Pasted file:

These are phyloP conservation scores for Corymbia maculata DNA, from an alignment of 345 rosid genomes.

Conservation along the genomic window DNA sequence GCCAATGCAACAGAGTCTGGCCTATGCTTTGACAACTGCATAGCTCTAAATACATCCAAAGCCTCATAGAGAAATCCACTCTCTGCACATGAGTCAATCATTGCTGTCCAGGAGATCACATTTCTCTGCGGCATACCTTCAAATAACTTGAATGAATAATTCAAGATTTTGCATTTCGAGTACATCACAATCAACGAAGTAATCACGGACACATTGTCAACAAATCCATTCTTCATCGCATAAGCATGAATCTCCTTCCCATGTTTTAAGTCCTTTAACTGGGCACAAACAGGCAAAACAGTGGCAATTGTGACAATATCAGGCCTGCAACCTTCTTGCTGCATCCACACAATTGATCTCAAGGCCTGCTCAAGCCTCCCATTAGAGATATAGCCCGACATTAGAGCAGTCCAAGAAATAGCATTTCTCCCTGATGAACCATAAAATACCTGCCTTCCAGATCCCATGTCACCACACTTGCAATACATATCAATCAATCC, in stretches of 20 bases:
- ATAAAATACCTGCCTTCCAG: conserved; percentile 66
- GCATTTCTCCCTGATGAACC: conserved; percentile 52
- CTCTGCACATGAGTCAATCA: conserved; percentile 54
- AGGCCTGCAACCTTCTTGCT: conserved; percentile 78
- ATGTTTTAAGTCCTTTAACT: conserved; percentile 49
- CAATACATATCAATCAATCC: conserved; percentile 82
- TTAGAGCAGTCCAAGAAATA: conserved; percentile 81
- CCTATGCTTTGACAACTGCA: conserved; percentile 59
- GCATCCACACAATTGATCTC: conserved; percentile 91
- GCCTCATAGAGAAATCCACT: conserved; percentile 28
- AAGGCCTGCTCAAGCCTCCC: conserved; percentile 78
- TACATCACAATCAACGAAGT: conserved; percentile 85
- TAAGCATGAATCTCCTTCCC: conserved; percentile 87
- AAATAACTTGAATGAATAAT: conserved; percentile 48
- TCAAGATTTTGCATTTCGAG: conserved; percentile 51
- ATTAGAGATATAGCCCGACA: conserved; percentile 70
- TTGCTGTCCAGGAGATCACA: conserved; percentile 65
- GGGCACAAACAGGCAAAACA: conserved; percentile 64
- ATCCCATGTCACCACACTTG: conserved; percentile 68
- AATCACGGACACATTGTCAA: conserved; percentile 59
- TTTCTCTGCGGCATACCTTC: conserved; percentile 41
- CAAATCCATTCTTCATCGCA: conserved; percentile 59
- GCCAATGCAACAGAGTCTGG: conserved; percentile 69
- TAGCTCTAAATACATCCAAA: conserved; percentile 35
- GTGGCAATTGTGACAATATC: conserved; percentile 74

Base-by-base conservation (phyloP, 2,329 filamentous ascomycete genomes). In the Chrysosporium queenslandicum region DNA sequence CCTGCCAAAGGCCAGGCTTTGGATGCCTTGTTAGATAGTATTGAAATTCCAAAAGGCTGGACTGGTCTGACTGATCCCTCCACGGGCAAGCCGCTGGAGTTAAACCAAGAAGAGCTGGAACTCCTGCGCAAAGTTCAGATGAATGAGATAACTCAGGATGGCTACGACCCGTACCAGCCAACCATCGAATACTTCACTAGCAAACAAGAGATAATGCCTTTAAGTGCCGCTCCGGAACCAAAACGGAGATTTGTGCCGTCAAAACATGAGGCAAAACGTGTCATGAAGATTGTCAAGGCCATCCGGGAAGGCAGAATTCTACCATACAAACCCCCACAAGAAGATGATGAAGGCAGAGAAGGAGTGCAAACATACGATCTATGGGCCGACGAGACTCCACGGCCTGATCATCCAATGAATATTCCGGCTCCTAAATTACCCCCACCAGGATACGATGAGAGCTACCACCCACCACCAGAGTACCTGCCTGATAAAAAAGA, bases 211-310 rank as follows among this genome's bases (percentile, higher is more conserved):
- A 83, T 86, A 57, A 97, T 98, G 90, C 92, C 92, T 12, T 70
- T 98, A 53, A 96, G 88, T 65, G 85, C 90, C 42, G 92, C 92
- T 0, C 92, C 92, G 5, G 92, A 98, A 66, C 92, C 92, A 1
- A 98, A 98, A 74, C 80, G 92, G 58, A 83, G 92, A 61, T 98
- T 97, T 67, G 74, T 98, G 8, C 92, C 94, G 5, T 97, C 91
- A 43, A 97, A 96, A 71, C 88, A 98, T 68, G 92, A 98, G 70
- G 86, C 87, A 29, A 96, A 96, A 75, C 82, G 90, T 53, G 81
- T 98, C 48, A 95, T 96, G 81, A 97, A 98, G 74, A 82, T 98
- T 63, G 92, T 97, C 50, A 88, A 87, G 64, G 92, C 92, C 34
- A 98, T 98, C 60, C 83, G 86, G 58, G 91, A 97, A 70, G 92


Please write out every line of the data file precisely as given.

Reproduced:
These are phyloP conservation scores for Corymbia maculata DNA, from an alignment of 345 rosid genomes.

Conservation along the genomic window DNA sequence GCCAATGCAACAGAGTCTGGCCTATGCTTTGACAACTGCATAGCTCTAAATACATCCAAAGCCTCATAGAGAAATCCACTCTCTGCACATGAGTCAATCATTGCTGTCCAGGAGATCACATTTCTCTGCGGCATACCTTCAAATAACTTGAATGAATAATTCAAGATTTTGCATTTCGAGTACATCACAATCAACGAAGTAATCACGGACACATTGTCAACAAATCCATTCTTCATCGCATAAGCATGAATCTCCTTCCCATGTTTTAAGTCCTTTAACTGGGCACAAACAGGCAAAACAGTGGCAATTGTGACAATATCAGGCCTGCAACCTTCTTGCTGCATCCACACAATTGATCTCAAGGCCTGCTCAAGCCTCCCATTAGAGATATAGCCCGACATTAGAGCAGTCCAAGAAATAGCATTTCTCCCTGATGAACCATAAAATACCTGCCTTCCAGATCCCATGTCACCACACTTGCAATACATATCAATCAATCC, in stretches of 20 bases:
- ATAAAATACCTGCCTTCCAG: conserved; percentile 66
- GCATTTCTCCCTGATGAACC: conserved; percentile 52
- CTCTGCACATGAGTCAATCA: conserved; percentile 54
- AGGCCTGCAACCTTCTTGCT: conserved; percentile 78
- ATGTTTTAAGTCCTTTAACT: conserved; percentile 49
- CAATACATATCAATCAATCC: conserved; percentile 82
- TTAGAGCAGTCCAAGAAATA: conserved; percentile 81
- CCTATGCTTTGACAACTGCA: conserved; percentile 59
- GCATCCACACAATTGATCTC: conserved; percentile 91
- GCCTCATAGAGAAATCCACT: conserved; percentile 28
- AAGGCCTGCTCAAGCCTCCC: conserved; percentile 78
- TACATCACAATCAACGAAGT: conserved; percentile 85
- TAAGCATGAATCTCCTTCCC: conserved; percentile 87
- AAATAACTTGAATGAATAAT: conserved; percentile 48
- TCAAGATTTTGCATTTCGAG: conserved; percentile 51
- ATTAGAGATATAGCCCGACA: conserved; percentile 70
- TTGCTGTCCAGGAGATCACA: conserved; percentile 65
- GGGCACAAACAGGCAAAACA: conserved; percentile 64
- ATCCCATGTCACCACACTTG: conserved; percentile 68
- AATCACGGACACATTGTCAA: conserved; percentile 59
- TTTCTCTGCGGCATACCTTC: conserved; percentile 41
- CAAATCCATTCTTCATCGCA: conserved; percentile 59
- GCCAATGCAACAGAGTCTGG: conserved; percentile 69
- TAGCTCTAAATACATCCAAA: conserved; percentile 35
- GTGGCAATTGTGACAATATC: conserved; percentile 74

Base-by-base conservation (phyloP, 2,329 filamentous ascomycete genomes). In the Chrysosporium queenslandicum region DNA sequence CCTGCCAAAGGCCAGGCTTTGGATGCCTTGTTAGATAGTATTGAAATTCCAAAAGGCTGGACTGGTCTGACTGATCCCTCCACGGGCAAGCCGCTGGAGTTAAACCAAGAAGAGCTGGAACTCCTGCGCAAAGTTCAGATGAATGAGATAACTCAGGATGGCTACGACCCGTACCAGCCAACCATCGAATACTTCACTAGCAAACAAGAGATAATGCCTTTAAGTGCCGCTCCGGAACCAAAACGGAGATTTGTGCCGTCAAAACATGAGGCAAAACGTGTCATGAAGATTGTCAAGGCCATCCGGGAAGGCAGAATTCTACCATACAAACCCCCACAAGAAGATGATGAAGGCAGAGAAGGAGTGCAAACATACGATCTATGGGCCGACGAGACTCCACGGCCTGATCATCCAATGAATATTCCGGCTCCTAAATTACCCCCACCAGGATACGATGAGAGCTACCACCCACCACCAGAGTACCTGCCTGATAAAAAAGA, bases 211-310 rank as follows among this genome's bases (percentile, higher is more conserved):
- A 83, T 86, A 57, A 97, T 98, G 90, C 92, C 92, T 12, T 70
- T 98, A 53, A 96, G 88, T 65, G 85, C 90, C 42, G 92, C 92
- T 0, C 92, C 92, G 5, G 92, A 98, A 66, C 92, C 92, A 1
- A 98, A 98, A 74, C 80, G 92, G 58, A 83, G 92, A 61, T 98
- T 97, T 67, G 74, T 98, G 8, C 92, C 94, G 5, T 97, C 91
- A 43, A 97, A 96, A 71, C 88, A 98, T 68, G 92, A 98, G 70
- G 86, C 87, A 29, A 96, A 96, A 75, C 82, G 90, T 53, G 81
- T 98, C 48, A 95, T 96, G 81, A 97, A 98, G 74, A 82, T 98
- T 63, G 92, T 97, C 50, A 88, A 87, G 64, G 92, C 92, C 34
- A 98, T 98, C 60, C 83, G 86, G 58, G 91, A 97, A 70, G 92